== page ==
For an overview of this feature, see Scale-Out File Server for application data overview.
For a more in-depth discussion of possible storage solutions, see Provide cost-effective storage for Hyper-V workloads by using Windows Server.
|Site-to-site VPN||Provides a way to connect a tenant site to the hosting provider site. This connection method is cost-effective and VPN software is included with Remote Access in Windows Server 2012 R2. (Remote Access brings together Routing and Remote Access service (RRAS) and Direct Access). Also, VPN software and/or hardware is available from multiple suppliers.|
|Windows Azure Pack||Provides a self-service portal for tenants to manage their own virtual networks. Windows Azure Pack provides a common self-service experience, a common set of management APIs, and an identical website and virtual machine hosting experience. Tenants can take advantage of the common interfaces, such as Service Provider Foundation) which frees them to move their workloads where it makes the most sense for their business or for their changing requirements. Though Windows Azure Pack is used for the self-service portal in this solution, you can use a different self-service portal if you choose.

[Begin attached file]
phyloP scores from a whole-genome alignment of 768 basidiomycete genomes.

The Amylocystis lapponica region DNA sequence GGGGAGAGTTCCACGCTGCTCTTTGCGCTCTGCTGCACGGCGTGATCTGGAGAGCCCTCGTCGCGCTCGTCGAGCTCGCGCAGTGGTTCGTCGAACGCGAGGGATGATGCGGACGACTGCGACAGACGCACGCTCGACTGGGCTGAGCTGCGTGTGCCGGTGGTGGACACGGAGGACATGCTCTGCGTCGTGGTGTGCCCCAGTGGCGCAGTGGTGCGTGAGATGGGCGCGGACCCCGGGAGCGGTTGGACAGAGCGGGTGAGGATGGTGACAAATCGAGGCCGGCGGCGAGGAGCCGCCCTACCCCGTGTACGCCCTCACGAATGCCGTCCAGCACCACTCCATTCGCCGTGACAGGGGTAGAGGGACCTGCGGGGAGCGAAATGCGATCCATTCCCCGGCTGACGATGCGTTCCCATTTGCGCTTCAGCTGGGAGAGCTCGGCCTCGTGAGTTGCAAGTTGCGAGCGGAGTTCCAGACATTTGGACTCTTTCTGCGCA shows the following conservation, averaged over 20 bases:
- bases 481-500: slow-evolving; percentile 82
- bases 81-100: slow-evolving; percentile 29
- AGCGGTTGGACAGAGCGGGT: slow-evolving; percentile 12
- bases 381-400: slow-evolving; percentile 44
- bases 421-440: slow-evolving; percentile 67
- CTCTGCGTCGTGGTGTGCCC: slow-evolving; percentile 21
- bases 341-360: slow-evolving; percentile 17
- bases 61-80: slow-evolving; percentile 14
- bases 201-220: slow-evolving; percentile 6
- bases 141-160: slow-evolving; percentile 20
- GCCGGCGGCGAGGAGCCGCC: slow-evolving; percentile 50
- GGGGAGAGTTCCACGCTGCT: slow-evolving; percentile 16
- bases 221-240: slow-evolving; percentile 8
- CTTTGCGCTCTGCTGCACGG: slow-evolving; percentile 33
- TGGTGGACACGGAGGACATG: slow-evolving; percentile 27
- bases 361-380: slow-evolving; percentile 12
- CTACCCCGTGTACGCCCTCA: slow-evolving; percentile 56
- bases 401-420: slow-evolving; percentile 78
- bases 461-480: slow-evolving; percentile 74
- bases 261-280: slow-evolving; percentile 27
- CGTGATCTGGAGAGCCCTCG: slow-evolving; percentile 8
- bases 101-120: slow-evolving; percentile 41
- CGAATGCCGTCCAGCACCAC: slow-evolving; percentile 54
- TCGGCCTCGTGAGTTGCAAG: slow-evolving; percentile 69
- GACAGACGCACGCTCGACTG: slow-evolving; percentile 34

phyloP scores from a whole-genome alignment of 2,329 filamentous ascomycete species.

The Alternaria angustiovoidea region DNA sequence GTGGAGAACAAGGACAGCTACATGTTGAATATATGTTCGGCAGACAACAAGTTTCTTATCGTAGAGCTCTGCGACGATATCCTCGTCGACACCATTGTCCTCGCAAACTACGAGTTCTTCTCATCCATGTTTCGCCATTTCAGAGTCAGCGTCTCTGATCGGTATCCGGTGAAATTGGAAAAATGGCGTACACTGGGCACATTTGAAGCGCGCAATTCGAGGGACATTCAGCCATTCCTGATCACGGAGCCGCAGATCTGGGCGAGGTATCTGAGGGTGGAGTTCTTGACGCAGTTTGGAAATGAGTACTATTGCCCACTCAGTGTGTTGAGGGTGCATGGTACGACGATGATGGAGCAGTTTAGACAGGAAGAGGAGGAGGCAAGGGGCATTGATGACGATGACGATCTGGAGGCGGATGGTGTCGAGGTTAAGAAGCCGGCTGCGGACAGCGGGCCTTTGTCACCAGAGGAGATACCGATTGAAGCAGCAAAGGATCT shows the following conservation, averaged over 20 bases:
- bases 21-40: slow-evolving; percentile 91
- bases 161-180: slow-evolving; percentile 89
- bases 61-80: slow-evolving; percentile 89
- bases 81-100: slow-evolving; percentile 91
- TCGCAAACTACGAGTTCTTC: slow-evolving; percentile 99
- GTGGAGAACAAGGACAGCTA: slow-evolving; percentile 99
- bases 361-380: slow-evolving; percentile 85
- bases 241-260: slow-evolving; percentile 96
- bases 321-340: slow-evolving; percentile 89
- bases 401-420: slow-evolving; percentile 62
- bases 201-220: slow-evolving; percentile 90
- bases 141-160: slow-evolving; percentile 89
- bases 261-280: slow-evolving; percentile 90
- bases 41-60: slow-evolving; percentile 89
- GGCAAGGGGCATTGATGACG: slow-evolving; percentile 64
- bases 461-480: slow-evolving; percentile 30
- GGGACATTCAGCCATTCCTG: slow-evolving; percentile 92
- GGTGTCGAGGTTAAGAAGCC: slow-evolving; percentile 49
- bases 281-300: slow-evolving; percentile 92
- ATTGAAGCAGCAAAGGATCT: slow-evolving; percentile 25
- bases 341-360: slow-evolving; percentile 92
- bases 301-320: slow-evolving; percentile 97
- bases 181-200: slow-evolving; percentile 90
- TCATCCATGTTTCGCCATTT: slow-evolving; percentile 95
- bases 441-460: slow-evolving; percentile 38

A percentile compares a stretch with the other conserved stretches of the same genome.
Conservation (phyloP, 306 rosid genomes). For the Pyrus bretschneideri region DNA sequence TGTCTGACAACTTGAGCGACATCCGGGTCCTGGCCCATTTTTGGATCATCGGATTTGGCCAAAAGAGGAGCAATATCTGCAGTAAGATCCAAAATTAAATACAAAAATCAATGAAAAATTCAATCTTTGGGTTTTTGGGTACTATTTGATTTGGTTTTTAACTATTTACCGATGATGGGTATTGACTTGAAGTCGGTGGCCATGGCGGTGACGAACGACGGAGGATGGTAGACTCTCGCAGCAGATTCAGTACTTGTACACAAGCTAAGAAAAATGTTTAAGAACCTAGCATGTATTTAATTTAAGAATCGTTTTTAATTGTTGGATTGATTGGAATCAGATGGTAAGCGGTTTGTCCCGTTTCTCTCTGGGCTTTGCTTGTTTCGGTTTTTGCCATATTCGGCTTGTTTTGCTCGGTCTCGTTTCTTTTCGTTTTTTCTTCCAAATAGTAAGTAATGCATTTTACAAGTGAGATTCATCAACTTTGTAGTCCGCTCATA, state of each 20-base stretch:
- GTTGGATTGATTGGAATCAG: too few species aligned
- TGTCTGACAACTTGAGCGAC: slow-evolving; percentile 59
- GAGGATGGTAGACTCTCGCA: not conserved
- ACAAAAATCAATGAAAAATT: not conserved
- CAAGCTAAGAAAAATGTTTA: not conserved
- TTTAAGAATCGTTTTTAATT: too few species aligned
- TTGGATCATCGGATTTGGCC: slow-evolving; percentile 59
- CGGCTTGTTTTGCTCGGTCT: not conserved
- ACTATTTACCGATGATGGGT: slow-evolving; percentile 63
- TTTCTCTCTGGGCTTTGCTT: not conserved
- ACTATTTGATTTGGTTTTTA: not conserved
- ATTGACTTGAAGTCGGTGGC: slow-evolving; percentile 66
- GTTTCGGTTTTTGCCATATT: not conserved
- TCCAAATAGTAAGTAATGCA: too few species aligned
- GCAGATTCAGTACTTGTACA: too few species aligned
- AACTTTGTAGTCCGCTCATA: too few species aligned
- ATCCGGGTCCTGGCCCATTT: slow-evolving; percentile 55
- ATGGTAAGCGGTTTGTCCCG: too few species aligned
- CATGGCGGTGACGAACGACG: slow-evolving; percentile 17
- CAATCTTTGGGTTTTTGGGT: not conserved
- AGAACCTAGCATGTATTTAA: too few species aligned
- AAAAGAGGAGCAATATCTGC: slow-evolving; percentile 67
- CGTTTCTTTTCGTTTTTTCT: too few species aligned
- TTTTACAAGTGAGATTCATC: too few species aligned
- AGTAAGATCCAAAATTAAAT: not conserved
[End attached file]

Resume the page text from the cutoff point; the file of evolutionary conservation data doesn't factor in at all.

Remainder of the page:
For an overview of this product, see Windows Azure Pack for Windows Server
|System Center 2012 R2 Orchestrator||Provides Service Provider Foundation (SPF), which exposes an extensible OData web service that interacts with VMM. This enables service providers to design and implement multi-tenant self-service portals that integrate IaaS capabilities that are available on System Center 2012 R2.|
Windows Server 2012 R2 together with System Center 2012 R2 Virtual Machine Manager (VMM) give hosting providers a multi-tenant gateway solution that supports multiple host-to-host VPN tenant connections, Internet access for tenant virtual machines by using a gateway NAT feature, and forwarding gateway capabilities for private cloud implementations. Hyper-V Network Virtualization provides tenant virtual network isolation with NVGRE, which allows tenants to bring their own address space and allows hosting providers better scalability than is possible using VLANs for isolation.